I told him I admired his writing and just wanted to tell him how much it helped me as a young career woman. He was gracious, gave me his time, gave me advice, and became a life long friend and mentor.  To this day, I still call Jack when I have a vexing problem and always get a fresh perspective on things.

Daily he sends a missive through MakingtheNumbers.com.  I especially liked today’s message, so I’m passing it on:

“When a customer does layoffs, keep track of where everyone goes.

We sell to moving targets. There are fewer gold watches given out than ever before. That dynamic means that we should have a means of tracking our industry contacts. When someone is hit between the eyes, they always appreciate a kind word. We who are in the business know how to take hits. That is not a common trait, especially among the buying versus selling fraternity. The person who would not return your phone calls, rescheduled or canceled appointments, and generally made your life miserable, will now join you for lunch on an hour’s notice. Make the call. Make their day in as positive a way as possible. Because you are professionally out and about, you have the industry knowledge that cubicle dwellers do not. Share that perspective. It will cost you nothing but a lunch to demonstrate a little humanity. The circle of life is much larger than many small people think it is. Widen their world a bit. Brightening someone’s day will do wonders for your own positive mental attitude, while at the same time being an excellent business practice.”

You can sign up for his missives by contacting him at  Jack@Falvey.org.

– Debra

P.S. If you have comments or questions, please feel free to contact me.

No. 7 – Go For the Top Job: 11 Reasons to Be CEO

World's Best Boss

My expertise is to help people who aspire to the CEO role to think and act like effective ones do.  But sometimes people say to me, “I’m not sure I want to be a CEO.”  My response: “What! Why not?  That’s the best job in the company!”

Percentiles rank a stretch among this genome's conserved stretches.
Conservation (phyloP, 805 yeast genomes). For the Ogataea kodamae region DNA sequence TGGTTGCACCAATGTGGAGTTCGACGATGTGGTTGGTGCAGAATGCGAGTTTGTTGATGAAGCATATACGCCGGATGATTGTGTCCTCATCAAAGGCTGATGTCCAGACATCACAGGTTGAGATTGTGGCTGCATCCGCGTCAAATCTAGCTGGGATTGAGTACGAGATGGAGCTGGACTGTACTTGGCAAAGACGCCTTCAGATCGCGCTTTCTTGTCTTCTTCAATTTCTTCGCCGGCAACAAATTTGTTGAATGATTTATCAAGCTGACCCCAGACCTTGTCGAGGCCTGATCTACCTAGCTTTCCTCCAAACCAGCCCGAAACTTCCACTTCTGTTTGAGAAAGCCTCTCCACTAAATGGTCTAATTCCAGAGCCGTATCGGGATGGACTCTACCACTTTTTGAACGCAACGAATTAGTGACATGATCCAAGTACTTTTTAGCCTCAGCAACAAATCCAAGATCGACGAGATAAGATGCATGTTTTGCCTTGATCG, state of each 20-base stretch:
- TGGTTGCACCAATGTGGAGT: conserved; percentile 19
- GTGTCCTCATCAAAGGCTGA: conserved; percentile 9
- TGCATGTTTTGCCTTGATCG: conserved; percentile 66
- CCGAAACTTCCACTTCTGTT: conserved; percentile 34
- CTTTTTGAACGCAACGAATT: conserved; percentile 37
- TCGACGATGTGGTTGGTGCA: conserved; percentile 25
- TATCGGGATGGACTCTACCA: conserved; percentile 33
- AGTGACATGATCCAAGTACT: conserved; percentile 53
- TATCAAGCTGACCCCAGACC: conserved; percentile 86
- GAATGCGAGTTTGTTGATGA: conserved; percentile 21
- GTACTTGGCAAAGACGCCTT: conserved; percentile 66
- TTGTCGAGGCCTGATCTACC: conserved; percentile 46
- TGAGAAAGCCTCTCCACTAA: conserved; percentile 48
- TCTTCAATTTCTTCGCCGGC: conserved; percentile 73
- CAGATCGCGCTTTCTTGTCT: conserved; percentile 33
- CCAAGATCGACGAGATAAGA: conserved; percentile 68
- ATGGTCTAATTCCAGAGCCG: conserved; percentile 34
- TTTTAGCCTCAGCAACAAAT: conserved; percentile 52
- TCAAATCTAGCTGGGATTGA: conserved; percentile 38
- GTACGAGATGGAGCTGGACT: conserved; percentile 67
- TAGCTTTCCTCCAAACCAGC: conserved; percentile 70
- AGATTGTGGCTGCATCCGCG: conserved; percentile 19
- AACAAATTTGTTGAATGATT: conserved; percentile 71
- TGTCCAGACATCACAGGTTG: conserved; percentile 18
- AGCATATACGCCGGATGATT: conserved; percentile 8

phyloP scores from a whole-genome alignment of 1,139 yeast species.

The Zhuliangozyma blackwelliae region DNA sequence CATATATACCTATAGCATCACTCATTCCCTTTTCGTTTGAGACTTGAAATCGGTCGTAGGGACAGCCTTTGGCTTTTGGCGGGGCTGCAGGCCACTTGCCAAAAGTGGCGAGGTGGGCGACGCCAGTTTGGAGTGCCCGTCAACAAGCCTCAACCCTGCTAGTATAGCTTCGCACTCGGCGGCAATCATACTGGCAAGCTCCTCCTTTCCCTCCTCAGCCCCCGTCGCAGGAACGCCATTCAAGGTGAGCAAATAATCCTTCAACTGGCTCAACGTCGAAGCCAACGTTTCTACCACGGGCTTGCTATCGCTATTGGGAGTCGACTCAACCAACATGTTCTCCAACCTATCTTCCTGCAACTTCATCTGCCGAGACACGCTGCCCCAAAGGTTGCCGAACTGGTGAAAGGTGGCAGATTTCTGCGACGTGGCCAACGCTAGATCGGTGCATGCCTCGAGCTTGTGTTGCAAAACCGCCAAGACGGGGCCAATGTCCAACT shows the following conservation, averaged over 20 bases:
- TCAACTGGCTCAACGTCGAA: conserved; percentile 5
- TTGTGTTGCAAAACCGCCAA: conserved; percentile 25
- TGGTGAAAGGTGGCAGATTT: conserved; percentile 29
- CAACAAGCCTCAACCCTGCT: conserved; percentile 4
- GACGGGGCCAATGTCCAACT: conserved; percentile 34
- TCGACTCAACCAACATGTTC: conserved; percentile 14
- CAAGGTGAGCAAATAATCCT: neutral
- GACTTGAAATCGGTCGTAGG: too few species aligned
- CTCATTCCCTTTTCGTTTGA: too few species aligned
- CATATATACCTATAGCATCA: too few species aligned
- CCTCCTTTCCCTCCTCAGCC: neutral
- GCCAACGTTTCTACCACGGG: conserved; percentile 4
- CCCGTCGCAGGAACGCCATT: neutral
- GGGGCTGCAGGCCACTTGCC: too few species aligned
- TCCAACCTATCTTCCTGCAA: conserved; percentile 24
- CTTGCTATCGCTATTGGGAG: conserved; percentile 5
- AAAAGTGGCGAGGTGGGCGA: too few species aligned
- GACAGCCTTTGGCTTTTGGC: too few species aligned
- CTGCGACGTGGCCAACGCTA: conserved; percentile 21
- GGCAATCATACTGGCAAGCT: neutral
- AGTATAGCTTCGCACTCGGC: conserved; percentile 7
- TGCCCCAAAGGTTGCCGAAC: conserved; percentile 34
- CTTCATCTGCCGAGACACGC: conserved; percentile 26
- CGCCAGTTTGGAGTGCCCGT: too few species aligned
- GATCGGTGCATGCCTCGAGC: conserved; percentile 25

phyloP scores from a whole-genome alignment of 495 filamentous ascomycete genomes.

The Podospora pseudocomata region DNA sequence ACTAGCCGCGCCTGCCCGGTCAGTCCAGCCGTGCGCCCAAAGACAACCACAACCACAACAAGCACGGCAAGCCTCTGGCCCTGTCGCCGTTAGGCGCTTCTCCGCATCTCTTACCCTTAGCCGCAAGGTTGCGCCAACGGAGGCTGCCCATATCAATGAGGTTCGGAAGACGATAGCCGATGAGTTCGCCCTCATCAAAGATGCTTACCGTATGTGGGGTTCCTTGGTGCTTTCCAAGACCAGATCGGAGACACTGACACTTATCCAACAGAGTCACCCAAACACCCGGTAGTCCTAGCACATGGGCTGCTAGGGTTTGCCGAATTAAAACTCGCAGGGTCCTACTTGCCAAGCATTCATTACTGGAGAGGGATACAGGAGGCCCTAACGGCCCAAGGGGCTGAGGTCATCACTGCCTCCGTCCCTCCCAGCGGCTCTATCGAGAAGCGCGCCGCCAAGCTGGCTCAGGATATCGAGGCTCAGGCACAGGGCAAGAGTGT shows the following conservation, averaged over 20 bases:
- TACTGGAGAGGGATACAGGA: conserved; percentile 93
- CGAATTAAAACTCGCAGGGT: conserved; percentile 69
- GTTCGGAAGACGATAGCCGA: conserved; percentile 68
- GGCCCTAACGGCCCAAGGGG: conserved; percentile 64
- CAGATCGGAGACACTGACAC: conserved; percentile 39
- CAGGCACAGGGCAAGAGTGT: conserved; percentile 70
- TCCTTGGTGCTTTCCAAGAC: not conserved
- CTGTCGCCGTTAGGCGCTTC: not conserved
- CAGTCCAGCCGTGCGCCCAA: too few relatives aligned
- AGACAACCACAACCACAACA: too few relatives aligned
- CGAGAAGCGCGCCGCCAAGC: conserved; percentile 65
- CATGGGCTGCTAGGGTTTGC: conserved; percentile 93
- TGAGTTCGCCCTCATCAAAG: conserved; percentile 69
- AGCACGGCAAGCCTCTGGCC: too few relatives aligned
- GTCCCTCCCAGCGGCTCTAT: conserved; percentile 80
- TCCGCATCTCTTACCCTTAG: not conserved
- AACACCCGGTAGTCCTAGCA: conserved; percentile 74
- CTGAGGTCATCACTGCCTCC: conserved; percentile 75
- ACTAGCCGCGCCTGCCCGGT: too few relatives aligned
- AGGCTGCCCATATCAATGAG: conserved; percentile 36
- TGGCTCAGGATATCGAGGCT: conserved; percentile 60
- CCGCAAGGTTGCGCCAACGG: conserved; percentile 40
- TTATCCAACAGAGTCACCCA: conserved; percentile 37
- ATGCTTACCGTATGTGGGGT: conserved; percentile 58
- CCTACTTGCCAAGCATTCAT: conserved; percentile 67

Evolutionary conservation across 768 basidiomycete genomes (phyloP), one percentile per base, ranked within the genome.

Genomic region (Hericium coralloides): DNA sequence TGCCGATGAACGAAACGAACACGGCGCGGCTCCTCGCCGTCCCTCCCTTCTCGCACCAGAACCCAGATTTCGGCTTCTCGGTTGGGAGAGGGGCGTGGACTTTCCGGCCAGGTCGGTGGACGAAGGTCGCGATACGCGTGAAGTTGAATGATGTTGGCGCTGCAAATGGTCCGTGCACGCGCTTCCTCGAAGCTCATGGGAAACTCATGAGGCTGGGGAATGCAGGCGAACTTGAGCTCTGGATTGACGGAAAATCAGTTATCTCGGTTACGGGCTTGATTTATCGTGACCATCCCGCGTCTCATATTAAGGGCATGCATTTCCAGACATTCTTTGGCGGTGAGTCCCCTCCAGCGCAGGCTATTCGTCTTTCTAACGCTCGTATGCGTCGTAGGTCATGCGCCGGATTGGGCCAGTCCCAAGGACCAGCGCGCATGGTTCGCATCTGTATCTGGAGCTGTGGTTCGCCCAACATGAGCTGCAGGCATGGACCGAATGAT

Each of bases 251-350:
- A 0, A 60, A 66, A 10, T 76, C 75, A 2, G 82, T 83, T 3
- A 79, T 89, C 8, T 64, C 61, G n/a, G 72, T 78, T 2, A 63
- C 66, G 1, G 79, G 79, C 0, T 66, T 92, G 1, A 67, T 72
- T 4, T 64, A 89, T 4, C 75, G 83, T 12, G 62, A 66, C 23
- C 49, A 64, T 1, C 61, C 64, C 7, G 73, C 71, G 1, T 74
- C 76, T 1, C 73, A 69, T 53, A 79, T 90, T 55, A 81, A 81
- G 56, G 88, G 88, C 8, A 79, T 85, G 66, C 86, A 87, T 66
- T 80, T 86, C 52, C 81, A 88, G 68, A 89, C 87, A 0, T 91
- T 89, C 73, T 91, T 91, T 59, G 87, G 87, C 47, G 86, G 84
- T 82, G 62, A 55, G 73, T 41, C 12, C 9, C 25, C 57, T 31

That top job is the job where you can:

  • Turn things around; make things happen.
  • Make a difference.
  • Select the people you work with.
  • Do something about the problems you complain about.
  • Make your own decisions.
  • Minimize doing things that you think are stupid.
  • Do what you think is right.
  • Choose the chances you’re going to take.
  • Make decisions that can make the world a better place.  (Use your influence and resources for your choice of initiative:  world hunger, malaria, humanitarian relief, global peace, fighting corruption, and so forth.)
  • Make more money (to give away if you want).
  • And control your own destiny.

Most everyone would be happy to be the top dog, the honcho, the chief for the above reasons; but most feel it’s unrealistic.  So they turn it around and act like they don’t want it anyway. But they wouldn’t turn it down if offered!

It’s going to happen to someone; it might as well be you.

You don’t have to be the company’s top record producer, an alumnus of the best B-school, or have the highest IQ. You can come from any walk of life. You can be tall, short, attractive, and not so attractive.

You do have to work on being CEO material before you get the job – that helps you get there, causes them to see you in the role, and increases your chance of success while in the job.